I don’t remember much from the dwindling days of my last high school summer, aside from not wanting to think about whatever was coming next. I dreaded the prospect of college, dreaded the thought that all my friends were going to other schools, dreaded the possibility that I wasn’t enough, and dreaded the closing of a chapter whose familiar pages I could recite from memory for all my re-reading.
But I do remember this.
A couple weeks before move-in day, Mom informed me that she was taking me downtown to Morris’s, the men’s store in my hometown, so I could pick out a suit. I remember she brought it up out of nowhere, but the way she said it gave me the sense that there was some gravitas associated with the exercise.
It was just her and me. I remember driving us downtown (my mother was a reluctant, and, by all accounts, bad driver).
When we arrived Mom informed the sales clerk, an older gentleman, of our mission, and he took over from there. When he asked me for my thought or reaction, I’d look to her for guidance. She put it back on me, since I was going to be the one who lived with the decision. The one that stuck was a dark blue navy with a subtle purple pinstripe. I remember breaking into a grin when he pointed out the purple in the stripe. It felt like an adult decision. Maybe my first.
I remember him marking the cuffs and the sides of the jacket with chalk for alterations. That’s when I began to appreciate the gravitas of the occasion for myself, since every piece of clothing I’d acquired in my first 17 years was plucked off a rack close enough for jazz. I remember the clerk auditioning ties, and the three of us unanimously electing a floral print of deeps that winked knowingly at the purple in the pinstripe. The old clerk said it was a very young look. Mom approved.
When it was time for checkout, he rang us up, and I remember getting a lump in my throat when he announced the total. It was a big amount, well beyond an extravagance for us. I asked Mom if we wanted to maybe look at other options, but she didn’t flinch. “You need a good suit,” she said, closing the case.
When I got home, Dad gave me a crash course in handling my own Windsor. I wore a tie so infrequently I just let them hang tied and lonely in my closet up to that point. Within days, I was off to begin my next chapter.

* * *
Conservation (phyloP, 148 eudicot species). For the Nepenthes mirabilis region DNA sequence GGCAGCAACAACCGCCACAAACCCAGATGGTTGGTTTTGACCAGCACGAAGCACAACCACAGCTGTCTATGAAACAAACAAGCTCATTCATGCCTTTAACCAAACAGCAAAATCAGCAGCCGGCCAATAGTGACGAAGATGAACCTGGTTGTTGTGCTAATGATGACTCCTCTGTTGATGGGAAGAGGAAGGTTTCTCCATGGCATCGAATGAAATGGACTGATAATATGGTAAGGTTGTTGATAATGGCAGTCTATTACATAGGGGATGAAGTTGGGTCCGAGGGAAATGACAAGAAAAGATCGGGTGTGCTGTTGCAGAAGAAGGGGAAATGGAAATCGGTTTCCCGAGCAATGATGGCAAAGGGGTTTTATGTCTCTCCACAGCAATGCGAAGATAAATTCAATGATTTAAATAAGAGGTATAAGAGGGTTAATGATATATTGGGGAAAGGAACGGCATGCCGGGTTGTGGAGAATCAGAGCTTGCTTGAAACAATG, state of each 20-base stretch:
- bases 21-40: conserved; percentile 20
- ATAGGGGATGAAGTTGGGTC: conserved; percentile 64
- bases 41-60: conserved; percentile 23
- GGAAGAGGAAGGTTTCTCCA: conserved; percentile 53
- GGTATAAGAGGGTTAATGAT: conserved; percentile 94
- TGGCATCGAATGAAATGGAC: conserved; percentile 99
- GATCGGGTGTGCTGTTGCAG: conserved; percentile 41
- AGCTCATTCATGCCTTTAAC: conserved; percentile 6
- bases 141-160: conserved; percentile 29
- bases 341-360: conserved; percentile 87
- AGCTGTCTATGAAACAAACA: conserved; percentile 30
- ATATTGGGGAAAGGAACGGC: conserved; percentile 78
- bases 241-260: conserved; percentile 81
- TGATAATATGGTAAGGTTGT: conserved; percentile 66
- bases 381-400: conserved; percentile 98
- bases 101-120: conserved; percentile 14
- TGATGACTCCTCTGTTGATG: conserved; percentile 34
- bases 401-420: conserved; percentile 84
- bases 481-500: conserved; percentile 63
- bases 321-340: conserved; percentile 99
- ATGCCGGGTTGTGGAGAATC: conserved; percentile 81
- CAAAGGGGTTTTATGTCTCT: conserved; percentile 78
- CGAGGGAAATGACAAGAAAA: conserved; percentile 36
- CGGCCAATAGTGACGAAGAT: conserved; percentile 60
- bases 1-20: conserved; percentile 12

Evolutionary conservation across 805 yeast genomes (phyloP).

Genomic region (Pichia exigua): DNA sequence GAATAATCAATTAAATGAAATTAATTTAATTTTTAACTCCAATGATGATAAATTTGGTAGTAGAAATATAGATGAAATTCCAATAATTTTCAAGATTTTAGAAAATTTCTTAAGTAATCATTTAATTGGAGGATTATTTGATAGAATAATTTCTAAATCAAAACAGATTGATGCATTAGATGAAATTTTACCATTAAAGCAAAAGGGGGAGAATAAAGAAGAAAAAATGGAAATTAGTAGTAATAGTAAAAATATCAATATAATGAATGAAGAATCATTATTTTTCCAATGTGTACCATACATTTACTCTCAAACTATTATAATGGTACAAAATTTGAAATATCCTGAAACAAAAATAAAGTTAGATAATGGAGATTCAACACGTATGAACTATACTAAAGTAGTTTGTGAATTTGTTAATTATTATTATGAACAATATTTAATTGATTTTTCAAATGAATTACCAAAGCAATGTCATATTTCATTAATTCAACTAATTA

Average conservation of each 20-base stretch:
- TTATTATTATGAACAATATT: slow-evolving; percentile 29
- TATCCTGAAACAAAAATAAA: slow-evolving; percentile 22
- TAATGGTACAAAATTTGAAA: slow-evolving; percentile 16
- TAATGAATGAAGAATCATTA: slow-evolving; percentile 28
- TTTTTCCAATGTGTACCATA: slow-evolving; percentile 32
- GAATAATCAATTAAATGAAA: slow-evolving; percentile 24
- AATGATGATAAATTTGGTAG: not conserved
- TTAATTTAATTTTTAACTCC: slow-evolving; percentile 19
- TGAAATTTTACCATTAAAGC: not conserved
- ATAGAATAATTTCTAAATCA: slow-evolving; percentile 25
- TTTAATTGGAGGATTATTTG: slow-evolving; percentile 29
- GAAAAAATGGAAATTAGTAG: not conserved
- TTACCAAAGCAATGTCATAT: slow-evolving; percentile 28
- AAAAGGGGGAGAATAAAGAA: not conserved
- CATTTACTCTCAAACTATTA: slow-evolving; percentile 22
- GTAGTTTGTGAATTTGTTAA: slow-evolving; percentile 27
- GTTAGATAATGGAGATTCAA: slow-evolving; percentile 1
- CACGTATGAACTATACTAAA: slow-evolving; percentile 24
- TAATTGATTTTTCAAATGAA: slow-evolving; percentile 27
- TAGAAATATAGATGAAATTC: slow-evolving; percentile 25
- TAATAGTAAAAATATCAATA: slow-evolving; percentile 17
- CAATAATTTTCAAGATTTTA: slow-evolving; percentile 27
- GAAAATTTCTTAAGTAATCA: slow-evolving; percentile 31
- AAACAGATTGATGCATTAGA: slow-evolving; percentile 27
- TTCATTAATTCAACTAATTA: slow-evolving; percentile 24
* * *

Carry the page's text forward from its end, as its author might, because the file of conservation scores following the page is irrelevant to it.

I put that suit to good use through over the next four years … and beyond. Unfailingly, I always caught a compliment or two on my tie. Whenever I wore it I remember it feeling like armor. It wasn’t a small feeling in those years when doubt and dread always seemed to have the upper hand on me. Mom was right, I needed that suit for college.
For the record, it still hangs in my closet, though the armor doesn’t quite fit the way it used to.
This past Thursday I accompanied Peter to Duquesne to cross a few things off his list before this week’s move-in. Picked up his parking pass, a laptop at the computer store, and his first bushel of books at the bookstore.
Before grabbing some dinner we made another stop.
“You guys look like you’re on a mission,” the woman behind the counter said.
“Dad says I need a suit for college,” he told her.
Peter put himself in Sara’s capable hands. She brought out options and colors.
After trying on a couple, he gravitated to a bright blue number with a paisley for the interior. “That’s pretty sweet,” he confessed. He asked me for my opinion. Told him it was totally his call, but nodded my approval.
When it came to ties, he singled out a flowered print that winked at the blue in the suit, and we reversed engineered the shirt selections to match.
When it was time to check out, I was reminded that the price of a good suit can still tempt one to a double-take. But I was taught many years ago that certain college equations call for a higher math, and didn’t flinch.
I am confident the suit will serve him well, and in different ways than mine served me. He doesn’t need it for armor. For 18 he has a pretty good sense of who he is. I’m grateful for that.
So here’s to next chapters.
And to old chapters worthy of an occasional re-read to find your place.